Saturday 20 May
Venue: Corangamite Shire - Old Council Chamber (opposite Clock Tower)
Entry fee: $5 per lecture or $20 for entire series
9.30 am - 10.30 am: Dr Iain Buckland
“More than Haggis – Scottish cuisine in the time of Robert Burns”.
10.30 am - 11.30 am: Martin Maloney
"The life and works of John Greenshields, the Sculptor who created Camperdown's Robert Burns statue".
11.30 am - 12.30 pm: Gordon Ashley
“Strange Bedfellows: Robert Burns and Andrew Carnegie – Affinities and Divergences”.
1.30 pm - 2.30 pm: Len Murray
"Why all the fuss about Burns?"
2.30 pm - 3.30 pm: Fiona Ross
"Ae fond kiss…. Robert Burns on women in his poetry, songs and relationships".
About the Lecturers
Dr Iain Buckland
Following a long career as a mechanical engineer specialising in energy conservation and sustainability, Iain Buckland embarked on a new career exploring a long-held passion for food culture and history. Even as a newly graduated engineer working in power stations in country N.S.W. in the 1970s, he was drawn to the food of some of his work colleagues who had recently come from Fiji, India, Singapore and Cambodia. This initiated a life-long interest in the origins of cuisines and the history of national dishes.
In 2011, Iain completed a Le Cordon Bleu Master of Arts in Gastronomy at the University of Adelaide. Iain’s research for his Master’s thesis was on the work of Sir Cedric Stanton Hicks, physiologist, World War II army rations reformer and founder of the Australian Army Catering Corps. This led to an offer from the University to undertake a Doctor of Philosophy in food history which he completed in 2016.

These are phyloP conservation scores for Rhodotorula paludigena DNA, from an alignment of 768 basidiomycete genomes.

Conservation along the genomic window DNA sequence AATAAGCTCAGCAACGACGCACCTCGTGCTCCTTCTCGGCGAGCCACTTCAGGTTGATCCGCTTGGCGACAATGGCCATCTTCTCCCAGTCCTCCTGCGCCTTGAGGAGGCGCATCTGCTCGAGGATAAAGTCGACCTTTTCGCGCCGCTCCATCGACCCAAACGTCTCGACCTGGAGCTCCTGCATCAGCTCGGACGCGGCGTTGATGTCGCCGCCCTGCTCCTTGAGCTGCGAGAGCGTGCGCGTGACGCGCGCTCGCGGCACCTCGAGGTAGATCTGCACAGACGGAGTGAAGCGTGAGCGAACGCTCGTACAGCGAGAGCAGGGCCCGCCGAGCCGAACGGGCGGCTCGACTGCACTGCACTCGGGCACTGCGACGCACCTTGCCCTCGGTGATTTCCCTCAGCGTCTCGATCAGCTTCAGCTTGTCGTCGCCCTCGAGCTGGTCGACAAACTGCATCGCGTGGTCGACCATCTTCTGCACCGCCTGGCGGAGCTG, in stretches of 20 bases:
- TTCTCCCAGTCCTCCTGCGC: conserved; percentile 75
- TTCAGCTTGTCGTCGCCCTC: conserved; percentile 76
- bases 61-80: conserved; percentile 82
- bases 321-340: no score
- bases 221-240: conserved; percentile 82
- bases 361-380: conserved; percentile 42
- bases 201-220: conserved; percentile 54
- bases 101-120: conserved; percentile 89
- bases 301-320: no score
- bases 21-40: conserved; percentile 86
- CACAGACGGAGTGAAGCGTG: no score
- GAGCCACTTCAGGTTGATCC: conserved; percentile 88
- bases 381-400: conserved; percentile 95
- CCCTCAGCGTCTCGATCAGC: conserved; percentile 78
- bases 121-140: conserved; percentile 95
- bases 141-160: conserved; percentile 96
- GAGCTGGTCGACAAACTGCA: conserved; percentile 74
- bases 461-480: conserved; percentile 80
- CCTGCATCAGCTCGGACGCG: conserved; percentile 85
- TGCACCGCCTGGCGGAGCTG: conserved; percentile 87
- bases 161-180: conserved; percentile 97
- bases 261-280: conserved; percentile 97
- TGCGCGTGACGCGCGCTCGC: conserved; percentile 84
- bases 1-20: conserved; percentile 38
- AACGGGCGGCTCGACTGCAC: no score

Iain has an academic interest in the historical evolution of food cultures and the topic for this research project was the development of a comprehensive culinary history of Beleura, an Italianate mansion in Mornington built from 1863. Iain’s research considered the technological, cultural and social changes that have influenced Australian cuisine, viewed through the documentary and material evidence available at Beleura. Iain is currently assembling recipes associated with Beleura for a future publication. He has also returned to his earlier research for a planned comprehensive biography of Sir Cedric Stanton Hicks. Iain and his sculptor wife Julie Edgar both come from families with Scottish connections. This has inspired Iain to ongoing academic and practical interest in the unique culinary traditions of Scotland.